Immigrants calling for administrative relief arrested at White House

Like many undocumented immigrants, Oscar Alfaro said he came to the United States to escape poverty and earn enough money to support his family. He has…

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Like many undocumented immigrants, Oscar Alfaro said he came to the United States to escape poverty and earn enough money to support his family. He has been living in Washington, D.C., for the past 15 years where he has been working, paying taxes and raising his two daughters.

But these days, Alfaro worries he’ll be deported to Honduras and separated from his wife and daughters. He was put in deportation proceedings in 2011, a few years after he applied for permanent residency through his employer and was denied. Thanks to the support he received from elected officials and community members, he was allowed to stay in the country temporarily. However, he still runs the risk of getting deported.

SEE ALSO: Obama considering immigration system changes

Tired of living in fear of deportation, Alfaro joined a group of 145 undocumented immigrants, faith leaders and immigrant rights advocates on Thursday to engage in an act of civil disobedience in front of the White House. Together, they called on President Barack Obama to issue an executive order that will provide administrative relief from deportation for millions of undocumented immigrants.

More than 1,000 people marched from the ICE headquarters to the White House. (Twitter/@CWS_IRP)

“We know that more than 1,100 people are deported every day and that approximately 200 children are separated from their mothers and fathers because of deportations,” Alfaro told VOXXI prior to getting arrested. “That’s what motivates me to risk arrest and show the despair we are going through. We want to show the president that we are willing to do everything as long as he issues an executive order that will offer us relief.”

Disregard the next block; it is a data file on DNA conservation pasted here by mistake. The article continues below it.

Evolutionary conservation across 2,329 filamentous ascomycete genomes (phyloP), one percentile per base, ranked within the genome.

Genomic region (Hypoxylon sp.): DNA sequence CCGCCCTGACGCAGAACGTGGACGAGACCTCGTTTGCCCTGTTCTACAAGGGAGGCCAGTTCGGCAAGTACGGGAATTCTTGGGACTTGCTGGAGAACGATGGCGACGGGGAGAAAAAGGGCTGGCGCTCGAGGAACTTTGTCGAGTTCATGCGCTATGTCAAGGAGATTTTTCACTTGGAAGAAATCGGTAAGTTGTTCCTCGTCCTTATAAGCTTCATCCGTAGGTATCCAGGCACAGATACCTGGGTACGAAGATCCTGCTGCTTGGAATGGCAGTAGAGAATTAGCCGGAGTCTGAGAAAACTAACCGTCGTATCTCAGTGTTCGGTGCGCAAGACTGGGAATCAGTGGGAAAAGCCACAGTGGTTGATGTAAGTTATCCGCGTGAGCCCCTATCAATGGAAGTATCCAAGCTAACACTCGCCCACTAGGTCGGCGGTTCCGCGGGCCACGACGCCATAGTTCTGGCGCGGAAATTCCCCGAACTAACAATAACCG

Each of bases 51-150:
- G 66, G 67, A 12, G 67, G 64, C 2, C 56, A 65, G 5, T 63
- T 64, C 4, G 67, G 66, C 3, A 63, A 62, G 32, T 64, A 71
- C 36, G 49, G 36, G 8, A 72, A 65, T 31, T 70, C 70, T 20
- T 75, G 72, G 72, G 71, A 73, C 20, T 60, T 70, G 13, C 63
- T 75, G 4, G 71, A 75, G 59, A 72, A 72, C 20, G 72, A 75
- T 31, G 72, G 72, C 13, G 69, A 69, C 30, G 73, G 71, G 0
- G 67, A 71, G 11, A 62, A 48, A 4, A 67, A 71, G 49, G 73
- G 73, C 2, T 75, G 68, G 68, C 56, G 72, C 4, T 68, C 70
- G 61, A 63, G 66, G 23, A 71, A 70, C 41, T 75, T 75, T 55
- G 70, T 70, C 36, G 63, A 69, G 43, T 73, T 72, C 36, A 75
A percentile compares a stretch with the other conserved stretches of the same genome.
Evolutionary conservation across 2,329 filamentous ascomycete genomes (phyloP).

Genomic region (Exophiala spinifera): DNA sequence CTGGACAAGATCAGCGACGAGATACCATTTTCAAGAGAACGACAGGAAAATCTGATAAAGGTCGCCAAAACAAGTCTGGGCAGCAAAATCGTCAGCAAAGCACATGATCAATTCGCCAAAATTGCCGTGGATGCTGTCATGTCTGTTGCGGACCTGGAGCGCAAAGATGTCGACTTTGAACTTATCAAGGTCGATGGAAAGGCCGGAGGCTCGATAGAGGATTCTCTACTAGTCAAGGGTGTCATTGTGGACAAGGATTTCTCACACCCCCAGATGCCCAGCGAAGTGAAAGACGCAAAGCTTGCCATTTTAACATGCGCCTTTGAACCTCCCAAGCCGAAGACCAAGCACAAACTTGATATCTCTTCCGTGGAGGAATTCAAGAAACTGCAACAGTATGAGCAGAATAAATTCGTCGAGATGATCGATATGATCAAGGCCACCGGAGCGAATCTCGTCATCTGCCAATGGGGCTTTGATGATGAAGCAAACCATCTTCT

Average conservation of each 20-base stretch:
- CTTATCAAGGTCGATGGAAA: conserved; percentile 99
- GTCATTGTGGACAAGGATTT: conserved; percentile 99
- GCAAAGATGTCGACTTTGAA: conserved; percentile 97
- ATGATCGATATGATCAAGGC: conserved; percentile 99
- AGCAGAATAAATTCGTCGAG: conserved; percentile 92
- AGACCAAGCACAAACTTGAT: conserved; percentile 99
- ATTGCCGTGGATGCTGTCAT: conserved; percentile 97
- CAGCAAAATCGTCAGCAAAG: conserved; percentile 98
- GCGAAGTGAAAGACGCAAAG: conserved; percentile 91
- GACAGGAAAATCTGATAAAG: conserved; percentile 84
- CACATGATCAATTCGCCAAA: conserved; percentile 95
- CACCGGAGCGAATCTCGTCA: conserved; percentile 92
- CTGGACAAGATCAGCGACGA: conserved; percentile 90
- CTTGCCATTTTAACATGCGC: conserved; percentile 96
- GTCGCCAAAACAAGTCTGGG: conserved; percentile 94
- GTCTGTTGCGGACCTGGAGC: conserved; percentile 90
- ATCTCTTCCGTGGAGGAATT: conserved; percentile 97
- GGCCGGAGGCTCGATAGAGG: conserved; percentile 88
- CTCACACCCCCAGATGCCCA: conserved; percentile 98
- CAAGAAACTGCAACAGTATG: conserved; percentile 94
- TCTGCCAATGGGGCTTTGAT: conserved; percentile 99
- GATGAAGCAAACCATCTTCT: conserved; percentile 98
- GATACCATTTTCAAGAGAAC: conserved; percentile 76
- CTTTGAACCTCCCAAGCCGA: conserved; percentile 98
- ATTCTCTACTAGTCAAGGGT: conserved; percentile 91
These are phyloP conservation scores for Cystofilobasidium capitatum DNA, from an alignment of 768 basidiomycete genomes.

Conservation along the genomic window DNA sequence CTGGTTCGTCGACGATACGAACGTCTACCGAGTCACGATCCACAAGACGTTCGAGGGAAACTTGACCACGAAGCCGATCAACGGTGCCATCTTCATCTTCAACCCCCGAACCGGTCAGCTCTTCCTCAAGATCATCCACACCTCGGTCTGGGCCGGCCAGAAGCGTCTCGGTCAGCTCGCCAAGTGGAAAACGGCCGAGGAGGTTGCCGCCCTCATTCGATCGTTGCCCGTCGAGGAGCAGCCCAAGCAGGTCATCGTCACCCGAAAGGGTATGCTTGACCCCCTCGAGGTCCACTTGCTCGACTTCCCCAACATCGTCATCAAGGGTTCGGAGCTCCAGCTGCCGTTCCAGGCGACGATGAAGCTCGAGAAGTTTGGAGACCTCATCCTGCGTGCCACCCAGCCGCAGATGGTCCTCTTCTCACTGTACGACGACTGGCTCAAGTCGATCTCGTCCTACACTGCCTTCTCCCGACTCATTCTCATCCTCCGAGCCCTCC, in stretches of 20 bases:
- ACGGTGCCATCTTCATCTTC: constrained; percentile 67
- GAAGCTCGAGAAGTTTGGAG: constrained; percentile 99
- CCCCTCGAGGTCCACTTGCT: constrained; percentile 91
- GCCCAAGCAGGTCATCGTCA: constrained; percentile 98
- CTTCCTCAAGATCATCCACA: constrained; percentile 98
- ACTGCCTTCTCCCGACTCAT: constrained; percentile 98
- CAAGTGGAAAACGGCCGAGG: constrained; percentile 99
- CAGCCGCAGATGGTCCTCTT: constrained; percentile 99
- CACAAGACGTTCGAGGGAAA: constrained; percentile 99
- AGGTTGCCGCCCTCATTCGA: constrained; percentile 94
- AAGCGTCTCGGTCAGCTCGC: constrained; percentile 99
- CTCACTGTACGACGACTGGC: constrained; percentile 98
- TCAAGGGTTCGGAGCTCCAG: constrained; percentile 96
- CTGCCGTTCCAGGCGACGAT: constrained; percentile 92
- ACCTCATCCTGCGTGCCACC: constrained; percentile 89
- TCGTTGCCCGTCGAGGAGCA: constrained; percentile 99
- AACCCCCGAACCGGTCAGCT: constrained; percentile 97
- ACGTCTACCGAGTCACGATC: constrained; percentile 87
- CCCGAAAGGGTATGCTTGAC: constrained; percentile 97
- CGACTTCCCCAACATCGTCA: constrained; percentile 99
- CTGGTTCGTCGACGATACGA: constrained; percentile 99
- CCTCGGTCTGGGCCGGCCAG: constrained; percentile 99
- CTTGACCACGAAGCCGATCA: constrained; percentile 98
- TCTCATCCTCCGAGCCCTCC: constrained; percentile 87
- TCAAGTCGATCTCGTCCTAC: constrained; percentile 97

Alfaro and the others stood in front of the White House, chanting phrases like “no justice, no peace” and “not one more.” After refusing to leave, U.S. Capitol Police offices moved in to arrest them.

The civil disobedience action — led by CASA de Maryland, CASA de Virginia and other pro-immigration advocacy groups — took place after more than 1,000 people marched from the Immigration and Customs Enforcement (ICE) headquarters in Washington, D.C., to the White House. The action was one of the more than 20 events held all throughout the country on Thursday as part of the “National Day to Fight for Families.”

Obama is ‘determined’ to take action

Immigration advocates have been pressuring Obama to use his executive powers to protect many of the 11.7 million undocumented immigrants currently living in the U.S. from deportation. Obama did just that for undocumented young immigrants when he announced the Deferred Action for Childhood Arrivals program in 2012. The program allows undocumented youth to stay and work in the U.S.

Meanwhile, a number of Republicans have urged Obama not to bypass Congress on immigration. But Press Secretary Josh Earnest signaled Wednesday that Obama is not backing off from his plans to take executive actions on immigration even as Republicans threaten to retaliate.

“The president is determined to take the kind of common-sense steps that are required to address the worst problems of our broken immigration system,” Earnest said. “Nothing the president does is a replacement for the kind of robust solution that passed with bipartisan support through the United States Senate, but the president is determined to act where House Republicans won’t.”

Immigration rally

Supporters rallied near the White House as the more than 130 people were arrested. (Twitter/@CWS_IRP)

SEE ALSO: Undocumented immigrants ask Obama to shield millions from deportation

Maria Jose Sandoval, a spokeswoman for CASA de Maryland, said she hopes Obama will think of the millions of undocumented parents, like Alfaro, who live in fear of getting deported as he prepares to issue executive orders on immigration by the end of the summer.

“These are families who have been working here for years,” Sandoval told VOXXI.“ It’s hard for these families to get out of the houses in the morning to head to work and not know if they’re going to make it back home.”

Alfaro said he doesn’t want to think about what would happen if he were deported. He said he wouldn’t want to take his family to live in Honduras because he fears his 5-year-old daughter, a U.S. citizen who has been diagnosed with autism and faces a series of other health issues, wouldn’t get the adequate medical attention she needs.

“She needs medication even to sleep at night and to be calm throughout the day,” he said. “Those are things I wouldn’t be able to give her in my country.”

SEE ALSO: Republicans leaders’ attitude toward immigrants is troubling